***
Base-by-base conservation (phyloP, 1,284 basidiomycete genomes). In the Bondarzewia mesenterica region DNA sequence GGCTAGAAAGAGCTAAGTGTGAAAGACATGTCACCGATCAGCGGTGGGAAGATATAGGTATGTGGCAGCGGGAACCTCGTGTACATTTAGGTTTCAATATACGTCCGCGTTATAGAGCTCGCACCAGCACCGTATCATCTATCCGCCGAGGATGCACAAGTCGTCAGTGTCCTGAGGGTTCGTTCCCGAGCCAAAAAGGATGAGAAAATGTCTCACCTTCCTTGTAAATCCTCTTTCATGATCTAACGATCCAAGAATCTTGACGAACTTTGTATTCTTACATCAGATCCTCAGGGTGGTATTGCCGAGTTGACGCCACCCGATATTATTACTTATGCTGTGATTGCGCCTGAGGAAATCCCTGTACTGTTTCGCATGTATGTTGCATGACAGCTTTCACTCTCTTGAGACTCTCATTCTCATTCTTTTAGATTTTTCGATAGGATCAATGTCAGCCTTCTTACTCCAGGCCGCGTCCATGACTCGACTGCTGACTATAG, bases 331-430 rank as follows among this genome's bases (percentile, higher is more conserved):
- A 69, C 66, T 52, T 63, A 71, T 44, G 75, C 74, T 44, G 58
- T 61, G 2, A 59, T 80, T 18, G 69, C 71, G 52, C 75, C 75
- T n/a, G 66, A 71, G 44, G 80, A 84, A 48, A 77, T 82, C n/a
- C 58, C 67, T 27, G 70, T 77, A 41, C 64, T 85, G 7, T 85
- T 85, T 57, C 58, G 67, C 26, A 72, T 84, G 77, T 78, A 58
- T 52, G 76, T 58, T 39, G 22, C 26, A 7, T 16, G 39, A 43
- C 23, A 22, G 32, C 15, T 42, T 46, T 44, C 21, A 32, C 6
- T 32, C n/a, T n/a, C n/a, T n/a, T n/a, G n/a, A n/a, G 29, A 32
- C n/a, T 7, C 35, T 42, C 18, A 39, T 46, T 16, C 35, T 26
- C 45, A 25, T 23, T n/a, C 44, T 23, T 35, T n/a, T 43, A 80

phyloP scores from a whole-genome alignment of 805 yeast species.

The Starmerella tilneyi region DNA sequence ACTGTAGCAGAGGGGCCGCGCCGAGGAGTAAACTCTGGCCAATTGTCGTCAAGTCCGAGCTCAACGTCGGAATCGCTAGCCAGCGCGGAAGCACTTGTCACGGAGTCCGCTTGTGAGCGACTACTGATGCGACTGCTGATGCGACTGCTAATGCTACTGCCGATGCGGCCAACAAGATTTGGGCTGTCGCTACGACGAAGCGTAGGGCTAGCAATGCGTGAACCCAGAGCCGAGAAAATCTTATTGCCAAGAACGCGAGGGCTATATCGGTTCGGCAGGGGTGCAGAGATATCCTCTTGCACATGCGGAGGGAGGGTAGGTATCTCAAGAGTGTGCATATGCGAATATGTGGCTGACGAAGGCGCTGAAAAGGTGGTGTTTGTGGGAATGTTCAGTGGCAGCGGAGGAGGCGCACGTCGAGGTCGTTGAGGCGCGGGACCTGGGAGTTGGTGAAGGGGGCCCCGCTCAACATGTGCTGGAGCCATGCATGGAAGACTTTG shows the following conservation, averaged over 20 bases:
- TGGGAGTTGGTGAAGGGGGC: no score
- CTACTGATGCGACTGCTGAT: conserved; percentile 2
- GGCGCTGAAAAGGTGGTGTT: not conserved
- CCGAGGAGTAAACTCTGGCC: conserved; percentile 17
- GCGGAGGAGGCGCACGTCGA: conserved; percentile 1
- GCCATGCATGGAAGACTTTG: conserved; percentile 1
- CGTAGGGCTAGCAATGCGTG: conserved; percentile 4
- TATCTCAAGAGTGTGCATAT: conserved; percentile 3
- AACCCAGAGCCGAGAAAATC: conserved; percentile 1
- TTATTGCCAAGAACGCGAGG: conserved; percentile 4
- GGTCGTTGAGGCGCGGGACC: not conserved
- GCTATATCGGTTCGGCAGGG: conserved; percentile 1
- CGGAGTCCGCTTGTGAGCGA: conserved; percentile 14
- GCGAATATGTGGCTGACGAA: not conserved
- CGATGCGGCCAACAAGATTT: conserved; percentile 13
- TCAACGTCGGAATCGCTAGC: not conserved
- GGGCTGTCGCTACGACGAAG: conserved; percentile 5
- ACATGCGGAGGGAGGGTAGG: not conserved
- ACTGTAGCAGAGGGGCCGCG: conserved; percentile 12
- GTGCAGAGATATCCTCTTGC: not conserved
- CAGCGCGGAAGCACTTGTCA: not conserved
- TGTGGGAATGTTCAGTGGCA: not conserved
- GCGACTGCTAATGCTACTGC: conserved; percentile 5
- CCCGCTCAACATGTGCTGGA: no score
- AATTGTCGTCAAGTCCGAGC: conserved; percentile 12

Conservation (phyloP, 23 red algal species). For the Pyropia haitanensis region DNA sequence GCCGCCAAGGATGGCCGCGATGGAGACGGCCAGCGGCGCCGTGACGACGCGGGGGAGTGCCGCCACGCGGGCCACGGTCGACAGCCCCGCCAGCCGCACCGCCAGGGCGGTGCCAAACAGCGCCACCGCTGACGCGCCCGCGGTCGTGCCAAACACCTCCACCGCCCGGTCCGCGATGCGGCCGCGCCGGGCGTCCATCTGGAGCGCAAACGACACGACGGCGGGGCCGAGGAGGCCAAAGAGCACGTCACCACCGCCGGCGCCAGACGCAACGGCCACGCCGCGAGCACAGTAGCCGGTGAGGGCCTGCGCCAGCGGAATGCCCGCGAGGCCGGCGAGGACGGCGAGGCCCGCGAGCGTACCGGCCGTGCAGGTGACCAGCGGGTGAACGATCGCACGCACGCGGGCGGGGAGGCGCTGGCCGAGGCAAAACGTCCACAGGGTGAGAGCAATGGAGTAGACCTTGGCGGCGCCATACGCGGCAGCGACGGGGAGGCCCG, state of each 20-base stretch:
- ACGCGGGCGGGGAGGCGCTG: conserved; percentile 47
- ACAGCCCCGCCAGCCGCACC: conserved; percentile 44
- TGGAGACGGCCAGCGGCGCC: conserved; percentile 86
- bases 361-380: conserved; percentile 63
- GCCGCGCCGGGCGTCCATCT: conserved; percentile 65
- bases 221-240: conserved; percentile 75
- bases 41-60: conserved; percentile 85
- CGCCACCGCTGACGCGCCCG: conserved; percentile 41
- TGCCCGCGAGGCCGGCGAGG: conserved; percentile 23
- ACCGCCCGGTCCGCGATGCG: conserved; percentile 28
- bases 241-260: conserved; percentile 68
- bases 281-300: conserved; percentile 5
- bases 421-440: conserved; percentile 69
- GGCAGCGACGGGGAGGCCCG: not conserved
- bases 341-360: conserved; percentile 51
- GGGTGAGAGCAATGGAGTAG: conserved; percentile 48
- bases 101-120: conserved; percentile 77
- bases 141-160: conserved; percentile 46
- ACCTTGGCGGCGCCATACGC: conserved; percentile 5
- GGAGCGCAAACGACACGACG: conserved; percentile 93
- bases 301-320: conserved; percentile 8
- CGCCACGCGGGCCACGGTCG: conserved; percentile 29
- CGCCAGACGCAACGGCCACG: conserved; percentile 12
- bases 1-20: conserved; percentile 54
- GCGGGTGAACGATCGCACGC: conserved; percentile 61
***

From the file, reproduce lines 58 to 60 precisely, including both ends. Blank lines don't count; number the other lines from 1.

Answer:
- ACCTTGGCGGCGCCATACGC: conserved; percentile 5
- GGAGCGCAAACGACACGACG: conserved; percentile 93
- bases 301-320: conserved; percentile 8